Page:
The print and paper industry’s contribution to sustainable transformation -- drupa - May 28 to June 7, 2024 - Messe Düsseldorf

The print and paper industry’s contribution to sustainable transformation

Interview with Tim Sterbak, Managing Director IST Metz GmbH & Co. KG

Paper and print products will still be needed over the coming decades in many areas of daily living – the industry has a future. However, there is massive pressure to change, driven by two factors above all: digitalisation and sustainability. Companies are thus considering many different technologies.

Before the start of drupa, the German industrial association VDMA Printing and Paper Technology asked its members about their plans, solutions and strategies on their way to a circular economy. IST METZ GmbH & Co. KG from Nürtingen, which will also be present at drupa, is setting a good example in terms of sustainable transformation. As a globally leading supplier of UV systems for quick hardening and drying of colours, varnishes and adhesives, the company has a strong focus on energy efficiency. In this interview, Managing Director Tim Sterbak talks about how simulations, life cycle analyses and intelligent control systems can help to unearth efficiency potentials.

Until the middle of the century, the leading industrial nations want a climate-neutral economy. From your point of view, is this a realistic goal?

“This is a realistic goal – but a very ambitious and hard to reach. At the same time there is no alternative to driving decarbonisation forward quickly. Goals should be ambitious and achievable – and create the ability to plan ahead through clear roadmaps with milestones of which the achievement is monitored. In order to reach climate neutrality until 2050, all sectors must contribute. Globally agreed upon strategies are of central importance, too. It is a herculean task which we all have to approach together and to which we as IST will contribute our share.”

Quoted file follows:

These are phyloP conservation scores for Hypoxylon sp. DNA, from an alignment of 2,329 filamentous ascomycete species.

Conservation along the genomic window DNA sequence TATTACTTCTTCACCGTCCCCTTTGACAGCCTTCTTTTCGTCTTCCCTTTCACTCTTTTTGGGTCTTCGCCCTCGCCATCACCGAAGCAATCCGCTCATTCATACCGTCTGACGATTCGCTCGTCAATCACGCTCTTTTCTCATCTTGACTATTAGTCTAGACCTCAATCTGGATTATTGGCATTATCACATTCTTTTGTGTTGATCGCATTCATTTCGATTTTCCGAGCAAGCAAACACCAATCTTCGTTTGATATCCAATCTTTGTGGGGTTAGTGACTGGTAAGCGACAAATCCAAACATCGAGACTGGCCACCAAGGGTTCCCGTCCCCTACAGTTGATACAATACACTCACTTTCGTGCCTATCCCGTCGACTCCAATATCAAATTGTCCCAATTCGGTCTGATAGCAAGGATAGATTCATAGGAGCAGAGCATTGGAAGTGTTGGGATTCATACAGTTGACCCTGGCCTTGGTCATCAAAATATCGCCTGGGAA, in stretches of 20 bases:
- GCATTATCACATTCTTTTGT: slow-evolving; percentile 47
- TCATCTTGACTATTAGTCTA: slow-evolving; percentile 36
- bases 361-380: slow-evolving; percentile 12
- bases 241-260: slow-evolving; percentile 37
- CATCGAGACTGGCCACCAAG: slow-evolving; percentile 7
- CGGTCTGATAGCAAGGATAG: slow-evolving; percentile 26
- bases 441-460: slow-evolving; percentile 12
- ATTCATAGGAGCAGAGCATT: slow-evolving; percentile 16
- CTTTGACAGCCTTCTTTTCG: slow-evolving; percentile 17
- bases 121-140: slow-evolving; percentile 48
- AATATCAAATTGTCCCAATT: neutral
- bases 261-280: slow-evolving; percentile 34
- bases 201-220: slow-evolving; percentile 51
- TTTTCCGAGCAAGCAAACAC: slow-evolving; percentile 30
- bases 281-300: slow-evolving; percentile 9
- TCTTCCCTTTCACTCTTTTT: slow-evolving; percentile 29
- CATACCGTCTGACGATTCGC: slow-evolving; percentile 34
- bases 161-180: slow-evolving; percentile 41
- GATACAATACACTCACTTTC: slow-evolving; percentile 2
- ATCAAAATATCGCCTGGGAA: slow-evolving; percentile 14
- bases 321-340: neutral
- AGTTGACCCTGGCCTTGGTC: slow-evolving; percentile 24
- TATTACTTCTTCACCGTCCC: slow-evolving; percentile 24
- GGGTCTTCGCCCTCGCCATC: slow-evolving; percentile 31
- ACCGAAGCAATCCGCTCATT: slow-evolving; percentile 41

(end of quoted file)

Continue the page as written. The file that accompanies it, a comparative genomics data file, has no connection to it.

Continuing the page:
What do you do to minimise the need for energy of your production?

“We are following a varied approach to this issue. The scope ranges from energy-efficient LED lighting, optimising building skins to reduce heat loss, heating and air conditioning technology, up to heat recovery and utilisation of waste heat, which is generated regularly because we test every UV system intensively before delivering it to our customers. During these test runs we also look at process optimisation and can save a lot of energy by changing cycles. And currently, we are investing in photovoltaics. Combined with our storage solutions, we want to be able to meet up to 70 percent of our electricity needs this way. And last but not least, an energy management system creates transparency. Even if we, as an assembly operation, have hardly any high-energy processes apart from our product tests, we do see the potential to reduce our energy costs significantly. We are also working towards certification according to the environmental standard ISO 14001, because this might become a condition for working together with OEM customers in the future."

How do you support your customers in using energy more efficiently in their production?